This writing from the Library of the Upper Ottawa Valley Genealogy Group,  by Edward Thrasher called Pioneers Along Road from Perretton to Greenwood,”  sets out in fine fashion the many homesteads of Perretton and Greenwood and takes us right into the Town of Pembroke.  This is in Edward’s own words and tells what he remembers of the farms and families amongst whom he lived his entire life.  This is a very important document because it has first-hand accounts.   Some of the descendents  still own these farms and the Thrasher name is still one of a prominent Greenwood family.  Edward Thrasher’s Pioneers Along Road from Perretton to Greenwood

Included with the documents is a set of numbered explanations for the drawing, done in 1892 by Edward Thrasher of the Greenwood settlement as it appeared to him in 1863.   To take a closer look at the drawing:   1892 Greenwood Settlement Drawing by Edward Thrasher

Edward Thresher Drawing 1892

Edward Thrasher’s Drawing- “Greenwood 1892”

Greenwood 1863, Township of Westmeath, County of Renfrew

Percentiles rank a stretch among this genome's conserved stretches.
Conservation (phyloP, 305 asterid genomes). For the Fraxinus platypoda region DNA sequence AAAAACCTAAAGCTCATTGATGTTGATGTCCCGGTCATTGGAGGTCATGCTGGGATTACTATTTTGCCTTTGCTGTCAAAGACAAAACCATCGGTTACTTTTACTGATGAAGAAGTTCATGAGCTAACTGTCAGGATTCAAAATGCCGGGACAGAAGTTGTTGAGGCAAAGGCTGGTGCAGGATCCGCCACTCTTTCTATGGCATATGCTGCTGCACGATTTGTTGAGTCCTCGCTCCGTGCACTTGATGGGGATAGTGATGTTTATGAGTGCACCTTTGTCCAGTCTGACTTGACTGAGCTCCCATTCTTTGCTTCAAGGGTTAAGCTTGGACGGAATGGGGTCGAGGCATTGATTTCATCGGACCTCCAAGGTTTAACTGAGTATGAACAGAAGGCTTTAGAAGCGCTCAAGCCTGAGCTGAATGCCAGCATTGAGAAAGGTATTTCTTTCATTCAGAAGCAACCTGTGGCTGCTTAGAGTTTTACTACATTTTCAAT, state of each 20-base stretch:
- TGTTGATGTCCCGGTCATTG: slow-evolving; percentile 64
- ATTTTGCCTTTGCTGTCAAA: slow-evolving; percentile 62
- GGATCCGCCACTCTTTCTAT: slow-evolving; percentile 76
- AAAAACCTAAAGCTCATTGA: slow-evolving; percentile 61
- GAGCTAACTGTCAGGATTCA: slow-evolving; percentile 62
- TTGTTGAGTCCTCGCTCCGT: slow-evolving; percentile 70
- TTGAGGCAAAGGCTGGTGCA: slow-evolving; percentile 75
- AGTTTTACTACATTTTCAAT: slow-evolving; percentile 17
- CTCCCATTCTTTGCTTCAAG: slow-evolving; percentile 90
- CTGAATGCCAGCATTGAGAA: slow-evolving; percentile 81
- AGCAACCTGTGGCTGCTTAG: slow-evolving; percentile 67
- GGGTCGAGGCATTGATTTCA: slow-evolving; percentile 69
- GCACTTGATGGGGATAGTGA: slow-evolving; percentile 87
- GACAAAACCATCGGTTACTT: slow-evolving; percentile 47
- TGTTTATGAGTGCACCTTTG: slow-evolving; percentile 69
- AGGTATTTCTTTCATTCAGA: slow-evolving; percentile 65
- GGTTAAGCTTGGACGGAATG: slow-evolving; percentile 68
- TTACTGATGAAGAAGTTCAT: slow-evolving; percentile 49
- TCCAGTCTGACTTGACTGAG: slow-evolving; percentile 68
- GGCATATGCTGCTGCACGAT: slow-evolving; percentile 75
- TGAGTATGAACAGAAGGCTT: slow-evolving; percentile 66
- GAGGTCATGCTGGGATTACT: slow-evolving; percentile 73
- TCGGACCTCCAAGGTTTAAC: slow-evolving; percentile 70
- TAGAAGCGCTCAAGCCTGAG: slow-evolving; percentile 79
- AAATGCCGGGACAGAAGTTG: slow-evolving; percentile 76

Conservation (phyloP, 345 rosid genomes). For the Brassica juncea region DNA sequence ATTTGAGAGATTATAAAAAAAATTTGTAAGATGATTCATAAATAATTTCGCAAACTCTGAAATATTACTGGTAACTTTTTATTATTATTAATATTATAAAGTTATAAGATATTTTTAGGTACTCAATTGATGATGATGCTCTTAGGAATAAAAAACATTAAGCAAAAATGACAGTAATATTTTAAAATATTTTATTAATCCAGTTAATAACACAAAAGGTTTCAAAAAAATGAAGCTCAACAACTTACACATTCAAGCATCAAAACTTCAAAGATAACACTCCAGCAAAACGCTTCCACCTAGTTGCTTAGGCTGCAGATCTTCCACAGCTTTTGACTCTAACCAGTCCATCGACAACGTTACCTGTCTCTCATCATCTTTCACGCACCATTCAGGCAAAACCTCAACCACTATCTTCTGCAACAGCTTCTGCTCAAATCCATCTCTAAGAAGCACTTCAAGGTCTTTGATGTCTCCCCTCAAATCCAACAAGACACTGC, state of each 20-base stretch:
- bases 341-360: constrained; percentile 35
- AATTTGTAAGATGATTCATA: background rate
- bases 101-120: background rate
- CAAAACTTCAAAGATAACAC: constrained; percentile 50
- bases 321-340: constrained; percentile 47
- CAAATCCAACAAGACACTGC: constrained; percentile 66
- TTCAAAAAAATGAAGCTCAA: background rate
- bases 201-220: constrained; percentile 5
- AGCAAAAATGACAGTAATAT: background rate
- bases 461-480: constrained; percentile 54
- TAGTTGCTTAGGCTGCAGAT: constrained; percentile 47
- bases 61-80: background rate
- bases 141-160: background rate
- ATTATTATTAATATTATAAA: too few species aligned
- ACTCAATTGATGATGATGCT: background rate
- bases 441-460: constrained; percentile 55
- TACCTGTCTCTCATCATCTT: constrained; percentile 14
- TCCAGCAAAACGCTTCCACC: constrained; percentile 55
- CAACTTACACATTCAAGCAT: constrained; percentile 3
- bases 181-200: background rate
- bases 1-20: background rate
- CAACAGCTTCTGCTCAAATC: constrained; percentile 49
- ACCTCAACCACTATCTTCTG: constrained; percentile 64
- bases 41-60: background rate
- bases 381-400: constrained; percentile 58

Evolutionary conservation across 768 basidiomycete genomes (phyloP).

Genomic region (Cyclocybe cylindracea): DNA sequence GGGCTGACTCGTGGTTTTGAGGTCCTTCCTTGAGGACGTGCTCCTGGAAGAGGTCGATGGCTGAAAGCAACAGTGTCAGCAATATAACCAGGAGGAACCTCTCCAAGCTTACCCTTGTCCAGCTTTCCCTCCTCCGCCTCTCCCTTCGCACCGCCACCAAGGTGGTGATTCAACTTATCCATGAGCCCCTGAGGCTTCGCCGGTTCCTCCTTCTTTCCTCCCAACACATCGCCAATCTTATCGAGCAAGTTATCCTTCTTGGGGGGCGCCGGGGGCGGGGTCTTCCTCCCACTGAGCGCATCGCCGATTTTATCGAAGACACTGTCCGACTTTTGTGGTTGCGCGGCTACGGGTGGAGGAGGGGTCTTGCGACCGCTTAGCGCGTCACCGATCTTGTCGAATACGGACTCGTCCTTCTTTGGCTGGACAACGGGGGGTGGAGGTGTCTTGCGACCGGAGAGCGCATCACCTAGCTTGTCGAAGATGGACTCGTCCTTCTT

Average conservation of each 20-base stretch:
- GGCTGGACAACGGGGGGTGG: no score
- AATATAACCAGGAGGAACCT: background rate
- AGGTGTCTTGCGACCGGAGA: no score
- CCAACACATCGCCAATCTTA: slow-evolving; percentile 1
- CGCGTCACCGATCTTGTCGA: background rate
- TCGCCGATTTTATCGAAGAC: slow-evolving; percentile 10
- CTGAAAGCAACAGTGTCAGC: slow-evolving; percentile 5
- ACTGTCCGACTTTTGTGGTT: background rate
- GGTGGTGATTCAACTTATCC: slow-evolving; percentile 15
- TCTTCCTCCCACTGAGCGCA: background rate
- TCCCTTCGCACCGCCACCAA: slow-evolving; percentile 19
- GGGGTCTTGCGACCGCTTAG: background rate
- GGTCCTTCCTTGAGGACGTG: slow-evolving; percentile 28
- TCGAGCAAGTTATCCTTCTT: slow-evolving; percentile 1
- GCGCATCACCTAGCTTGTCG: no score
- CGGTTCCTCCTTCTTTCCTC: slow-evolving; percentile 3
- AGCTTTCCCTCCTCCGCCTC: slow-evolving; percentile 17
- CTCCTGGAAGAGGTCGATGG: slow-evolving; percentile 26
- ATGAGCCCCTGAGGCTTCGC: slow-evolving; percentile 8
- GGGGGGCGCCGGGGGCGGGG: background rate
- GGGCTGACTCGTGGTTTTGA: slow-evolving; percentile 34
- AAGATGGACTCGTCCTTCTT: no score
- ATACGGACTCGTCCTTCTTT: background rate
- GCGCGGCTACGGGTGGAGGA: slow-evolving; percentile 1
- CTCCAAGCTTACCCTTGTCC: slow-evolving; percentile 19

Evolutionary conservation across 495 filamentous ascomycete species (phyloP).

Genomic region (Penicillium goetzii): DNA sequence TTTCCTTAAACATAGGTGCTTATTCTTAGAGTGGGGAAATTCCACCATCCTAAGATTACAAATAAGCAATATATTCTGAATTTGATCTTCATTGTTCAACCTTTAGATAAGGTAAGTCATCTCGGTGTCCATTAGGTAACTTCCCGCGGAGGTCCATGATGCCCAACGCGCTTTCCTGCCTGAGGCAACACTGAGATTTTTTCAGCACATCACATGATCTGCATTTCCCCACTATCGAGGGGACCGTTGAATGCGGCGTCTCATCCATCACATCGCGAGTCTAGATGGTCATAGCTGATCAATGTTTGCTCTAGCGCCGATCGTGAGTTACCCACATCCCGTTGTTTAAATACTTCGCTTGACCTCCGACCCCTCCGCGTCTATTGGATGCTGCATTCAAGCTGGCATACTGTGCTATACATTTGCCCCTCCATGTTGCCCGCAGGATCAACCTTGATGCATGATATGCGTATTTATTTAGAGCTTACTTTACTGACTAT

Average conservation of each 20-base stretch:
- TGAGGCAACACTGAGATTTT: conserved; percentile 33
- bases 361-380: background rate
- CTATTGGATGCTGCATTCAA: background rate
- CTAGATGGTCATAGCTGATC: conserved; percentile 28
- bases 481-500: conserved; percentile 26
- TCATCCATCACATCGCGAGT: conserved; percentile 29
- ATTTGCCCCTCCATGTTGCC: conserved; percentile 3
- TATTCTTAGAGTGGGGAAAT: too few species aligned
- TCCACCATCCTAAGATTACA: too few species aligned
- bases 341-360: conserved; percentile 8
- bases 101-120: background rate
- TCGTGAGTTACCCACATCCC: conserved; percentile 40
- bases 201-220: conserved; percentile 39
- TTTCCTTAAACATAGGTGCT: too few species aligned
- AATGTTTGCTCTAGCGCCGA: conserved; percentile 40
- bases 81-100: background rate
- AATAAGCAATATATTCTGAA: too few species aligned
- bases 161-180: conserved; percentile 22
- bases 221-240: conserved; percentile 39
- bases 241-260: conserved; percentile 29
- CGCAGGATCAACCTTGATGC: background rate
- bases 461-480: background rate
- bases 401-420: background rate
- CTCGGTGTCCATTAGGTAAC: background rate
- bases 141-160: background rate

The History of this picture is as follows:

No. 1  The Township Line between the townships of Westmeath and Pembroke.  The first survey Line of the township of Westmeath was done by McNaughton and Quinn, Military Surveyors in 1825.  The line running north and south.

No. 2  The Greenwood Line running East and West, now Highway 17.

No. 3  The farm of Philemon Thrasher. All the buildings except the George Coffee home, and Greenwood Temperance Hall are on the Thrasher land.  The land for the church and church sheds was donated by Philemon Thrasher.

In the background the Philemon Thrasher farm buildings and home.  The buildings are the original ones but the brick house that stands there today was the second house (No. 4)